The assault on Hagel is truly ugly and opposing a highly respected ex-senator and decorated war hero out of fear he won’t defer to Netanyahu is also stupid. Unlike John McCain whose war record is ambiguous, Hagel’s record was indisputably heroic. He and his brother Tom served side by side in Vietnam as infantry squad leaders and earned military decorations and honors, including two Purple Hearts. To put it bluntly, how does it look to be opposing this war hero for being insufficiently friendly to a foreign country?

    The most maddening thing is that the lobby does not speak for most Jews, not even close. The best proof of that was this year’s election results in which 70% of Jews voted for President Obama although Netanyahu and his cutouts here made it clear that they supported Romney. And, as the definitive American Jewish Committee survey demonstrated, not even the Jewish Republican vote had much, if anything, to do with Israel. Only 5% of Jews consider Israel their most important issue. Republican Jews are Republican for the same reasons other Republicans are (the economy, and other domestic issues). Overwhelmingly, Jews choose domestic issues as most important to them. Additionally the Jews who do care about Israel (a strong majority at least) support neither Netanyahu nor the occupation. The last Israeli prime minister they admired was Yitzhak Rabin.

    So who and what is the lobby?

    The first thing to know about it is that it is about delivering money not votes. It is irrelevant that most Jews are liberals and not Netanyahu devotees. The people with the money (i.e., the lobby) are right-wing on Israel. And it is those people (think Democrat Haim Saban and Republican Sheldon Adelson and the like) who have the clout. Not the dentist or lawyer down the street or the local Hadassah chapter.

    I worked on Capitol Hill for 20 years, for five Members of Congress, and had hundreds of dealings with the lobby. Despite claims that the lobby includes Christians, that is simply not true — at least not in terms of influencing U.S. policies.

    First, so-called “Christian Zionists” do not give heavily to campaigns so their support for Likud policies is both amorphous and not significant. Second, “Christian Zionists” are Republicans who will never support the party of choice, GLBT rights and higher taxes. Unlike the AIPAC-directed donors, they are not in play. They are just Republicans. (Even when “Christian Zionists” do contribute to campaigns, their issues are the social issues like blocking marriage equality, not supporting Israel).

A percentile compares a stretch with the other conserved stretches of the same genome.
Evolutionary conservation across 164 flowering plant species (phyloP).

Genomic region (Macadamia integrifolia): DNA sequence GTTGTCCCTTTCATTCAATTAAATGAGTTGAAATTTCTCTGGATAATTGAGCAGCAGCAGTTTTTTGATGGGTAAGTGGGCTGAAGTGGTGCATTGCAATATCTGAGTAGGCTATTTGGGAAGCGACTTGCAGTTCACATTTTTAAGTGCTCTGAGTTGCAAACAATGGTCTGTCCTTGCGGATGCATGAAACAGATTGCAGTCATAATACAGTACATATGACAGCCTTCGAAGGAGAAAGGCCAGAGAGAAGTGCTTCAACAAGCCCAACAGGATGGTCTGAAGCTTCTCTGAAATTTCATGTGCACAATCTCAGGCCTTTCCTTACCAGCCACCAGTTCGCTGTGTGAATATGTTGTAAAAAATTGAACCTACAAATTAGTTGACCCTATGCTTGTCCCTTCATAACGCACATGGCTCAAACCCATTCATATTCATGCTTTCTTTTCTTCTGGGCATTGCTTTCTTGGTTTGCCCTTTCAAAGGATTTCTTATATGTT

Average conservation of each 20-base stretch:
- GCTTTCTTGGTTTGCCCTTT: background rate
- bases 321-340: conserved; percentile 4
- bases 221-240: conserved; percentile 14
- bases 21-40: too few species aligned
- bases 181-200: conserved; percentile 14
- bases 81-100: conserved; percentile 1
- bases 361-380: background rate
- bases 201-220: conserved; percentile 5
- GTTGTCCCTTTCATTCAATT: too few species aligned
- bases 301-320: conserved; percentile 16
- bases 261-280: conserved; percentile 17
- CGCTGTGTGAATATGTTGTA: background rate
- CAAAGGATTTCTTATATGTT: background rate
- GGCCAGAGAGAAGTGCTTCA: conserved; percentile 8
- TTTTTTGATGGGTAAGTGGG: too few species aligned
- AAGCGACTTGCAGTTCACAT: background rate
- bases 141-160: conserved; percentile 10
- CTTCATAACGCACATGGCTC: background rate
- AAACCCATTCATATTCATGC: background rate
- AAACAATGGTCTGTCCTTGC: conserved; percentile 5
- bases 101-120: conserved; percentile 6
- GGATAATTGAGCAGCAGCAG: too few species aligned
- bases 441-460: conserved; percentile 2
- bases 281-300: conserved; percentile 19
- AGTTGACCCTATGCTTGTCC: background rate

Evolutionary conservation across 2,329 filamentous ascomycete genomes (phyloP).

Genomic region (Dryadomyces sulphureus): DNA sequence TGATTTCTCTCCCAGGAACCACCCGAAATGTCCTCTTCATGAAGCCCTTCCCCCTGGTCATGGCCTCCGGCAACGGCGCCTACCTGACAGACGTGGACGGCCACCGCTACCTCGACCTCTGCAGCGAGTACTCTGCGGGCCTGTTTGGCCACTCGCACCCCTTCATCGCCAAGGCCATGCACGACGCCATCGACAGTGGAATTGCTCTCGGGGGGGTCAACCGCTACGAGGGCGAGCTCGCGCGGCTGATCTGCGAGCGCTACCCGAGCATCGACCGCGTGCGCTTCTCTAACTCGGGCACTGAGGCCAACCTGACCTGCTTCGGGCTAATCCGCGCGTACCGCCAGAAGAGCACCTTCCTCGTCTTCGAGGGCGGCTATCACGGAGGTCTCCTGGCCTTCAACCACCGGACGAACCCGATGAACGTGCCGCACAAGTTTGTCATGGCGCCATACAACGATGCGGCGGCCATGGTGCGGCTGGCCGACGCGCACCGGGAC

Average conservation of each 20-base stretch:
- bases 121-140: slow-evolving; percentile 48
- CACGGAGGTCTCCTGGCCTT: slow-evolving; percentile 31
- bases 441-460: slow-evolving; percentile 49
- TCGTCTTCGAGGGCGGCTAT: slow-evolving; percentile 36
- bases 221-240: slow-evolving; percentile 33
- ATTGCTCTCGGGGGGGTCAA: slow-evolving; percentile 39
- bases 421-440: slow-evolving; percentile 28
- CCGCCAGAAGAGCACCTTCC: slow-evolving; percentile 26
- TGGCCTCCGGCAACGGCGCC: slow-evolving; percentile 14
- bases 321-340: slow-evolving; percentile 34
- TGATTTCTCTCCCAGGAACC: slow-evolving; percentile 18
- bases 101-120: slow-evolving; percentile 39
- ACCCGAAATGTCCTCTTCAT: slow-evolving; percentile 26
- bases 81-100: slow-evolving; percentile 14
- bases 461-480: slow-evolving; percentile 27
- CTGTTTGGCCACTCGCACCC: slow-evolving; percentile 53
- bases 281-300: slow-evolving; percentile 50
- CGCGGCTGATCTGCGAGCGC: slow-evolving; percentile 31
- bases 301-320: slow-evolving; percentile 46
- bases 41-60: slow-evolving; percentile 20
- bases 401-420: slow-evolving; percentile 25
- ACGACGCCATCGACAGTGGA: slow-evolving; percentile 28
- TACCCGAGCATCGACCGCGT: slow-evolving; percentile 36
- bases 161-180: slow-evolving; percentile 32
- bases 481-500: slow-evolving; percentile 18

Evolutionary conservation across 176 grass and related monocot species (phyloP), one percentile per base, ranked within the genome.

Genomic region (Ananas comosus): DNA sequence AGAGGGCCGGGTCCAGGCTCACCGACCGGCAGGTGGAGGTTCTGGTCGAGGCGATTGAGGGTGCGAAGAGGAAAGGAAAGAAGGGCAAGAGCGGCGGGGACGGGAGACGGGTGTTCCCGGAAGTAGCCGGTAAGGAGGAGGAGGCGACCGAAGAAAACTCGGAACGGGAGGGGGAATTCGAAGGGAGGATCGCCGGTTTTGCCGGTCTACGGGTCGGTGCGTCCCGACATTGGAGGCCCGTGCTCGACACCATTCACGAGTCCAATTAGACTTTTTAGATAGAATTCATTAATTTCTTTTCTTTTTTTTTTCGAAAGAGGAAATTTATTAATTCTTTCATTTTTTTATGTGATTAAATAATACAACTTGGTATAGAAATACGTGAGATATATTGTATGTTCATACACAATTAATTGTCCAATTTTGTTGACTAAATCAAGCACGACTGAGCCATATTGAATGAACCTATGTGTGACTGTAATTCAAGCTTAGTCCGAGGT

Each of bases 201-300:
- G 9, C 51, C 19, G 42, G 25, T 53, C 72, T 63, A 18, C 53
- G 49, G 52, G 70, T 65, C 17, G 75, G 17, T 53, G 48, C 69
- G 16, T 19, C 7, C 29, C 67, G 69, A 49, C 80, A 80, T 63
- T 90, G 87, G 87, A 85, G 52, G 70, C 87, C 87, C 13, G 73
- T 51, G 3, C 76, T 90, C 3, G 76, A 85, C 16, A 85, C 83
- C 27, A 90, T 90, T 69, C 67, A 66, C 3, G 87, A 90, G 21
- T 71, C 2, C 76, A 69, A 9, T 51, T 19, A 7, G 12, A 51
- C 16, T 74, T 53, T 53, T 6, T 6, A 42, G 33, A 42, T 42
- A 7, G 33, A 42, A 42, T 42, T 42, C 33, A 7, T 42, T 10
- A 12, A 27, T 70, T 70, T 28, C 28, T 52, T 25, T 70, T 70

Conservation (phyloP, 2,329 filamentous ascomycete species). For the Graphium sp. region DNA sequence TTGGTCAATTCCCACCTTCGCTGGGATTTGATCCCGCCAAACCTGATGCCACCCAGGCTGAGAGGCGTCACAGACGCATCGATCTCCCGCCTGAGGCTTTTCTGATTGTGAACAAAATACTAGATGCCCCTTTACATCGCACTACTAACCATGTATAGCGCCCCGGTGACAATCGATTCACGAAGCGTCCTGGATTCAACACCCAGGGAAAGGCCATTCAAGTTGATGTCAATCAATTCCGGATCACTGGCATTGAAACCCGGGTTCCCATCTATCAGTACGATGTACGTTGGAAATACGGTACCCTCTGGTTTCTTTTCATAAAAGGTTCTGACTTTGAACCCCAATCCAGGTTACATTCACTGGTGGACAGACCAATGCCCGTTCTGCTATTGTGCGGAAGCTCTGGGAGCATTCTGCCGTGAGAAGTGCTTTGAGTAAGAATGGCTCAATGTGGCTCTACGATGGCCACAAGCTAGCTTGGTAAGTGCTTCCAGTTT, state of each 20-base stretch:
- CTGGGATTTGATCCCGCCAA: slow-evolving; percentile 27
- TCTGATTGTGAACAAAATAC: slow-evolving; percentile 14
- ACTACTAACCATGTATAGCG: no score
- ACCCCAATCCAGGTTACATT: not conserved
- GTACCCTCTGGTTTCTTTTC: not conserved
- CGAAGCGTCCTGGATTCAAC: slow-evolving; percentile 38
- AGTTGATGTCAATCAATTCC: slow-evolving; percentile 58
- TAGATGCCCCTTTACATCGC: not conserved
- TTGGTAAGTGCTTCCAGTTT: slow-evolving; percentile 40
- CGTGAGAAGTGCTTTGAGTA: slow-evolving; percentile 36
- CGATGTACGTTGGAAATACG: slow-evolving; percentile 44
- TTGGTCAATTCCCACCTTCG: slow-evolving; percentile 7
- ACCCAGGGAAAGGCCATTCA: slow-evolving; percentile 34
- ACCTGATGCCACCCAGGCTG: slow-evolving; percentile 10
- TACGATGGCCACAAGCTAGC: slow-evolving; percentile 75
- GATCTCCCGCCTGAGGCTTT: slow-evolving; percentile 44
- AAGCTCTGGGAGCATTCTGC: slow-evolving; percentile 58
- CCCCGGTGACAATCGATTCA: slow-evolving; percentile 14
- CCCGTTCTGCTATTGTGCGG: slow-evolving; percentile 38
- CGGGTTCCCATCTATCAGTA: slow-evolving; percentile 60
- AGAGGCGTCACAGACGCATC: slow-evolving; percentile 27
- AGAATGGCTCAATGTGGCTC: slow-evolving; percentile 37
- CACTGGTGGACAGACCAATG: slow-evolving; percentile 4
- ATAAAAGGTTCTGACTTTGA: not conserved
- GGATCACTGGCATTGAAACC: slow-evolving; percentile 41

Bottom line: the Israel Lobby is the Jewish Lobby. One would be hard-pressed to find a single legislator who kisses up to Netanyahu and AIPAC to please Christians.

    That makes it critical that the overwhelming majority of Jews get the message across that the lobby does not speak for us. And that the lobby isn’t us. AIPAC, the American Jewish Committee, the Anti-Defamation League, the Jewish Council on Public Affairs and the multi-millionaires associated with all of them constitute a lobby of a few thousand people. They are the Jewish (less than) One Percent. And that is all they speak for.

    But, like the other one-percent, their voices drown the rest of us out. That is because our political system is not about votes, it is about money. Until we have public financing of campaigns (which is probably never), politicians will do what the lobby tells them to do. But, remember, it’s not the Jews, it is a few unrepresentative millionaires and billionaires who enjoy making the United States government quake both for Netanyahu’s sake and to feel all-powerful. Don’t blame the Jews.

    And, Mr. President, do us all a favor and choose Chuck Hagel. In today’s New York Times, Tom Friedman explains why.

    link to

    • Nevada Ned
      December 27, 2012, 10:34 am

      Hats off to M. J. Rosenberg for his thoughtful article.

      When I lived in NYC, my Jewish friends were mostly teachers or social workers, who were not in a position to donate $100M to the Israeli cause, even if they wanted to. Which they didn’t.

  13. chinese box
    December 26, 2012, 5:50 pm

    Note Friedman’s lament that Israel won’t “slow” (rather than halt, or reverse) it’s settlement activity. Is this just a sop to Zionist readers or is Friedman okay with continued colonization as long as it’s not too obvious?

    • Citizen
      December 27, 2012, 6:01 am

      @ chinese box
      Yeah, that’s one of the many hedges in Friedman’s endorsement. I’m sure he closed his eyes and squeezed his brow when he sent that little missile off to the press. I imagine he thought the Hagel thing was being made public so much he had to try his best to be seen as still on top of the fence, leaning forward (the logo of MSNBC).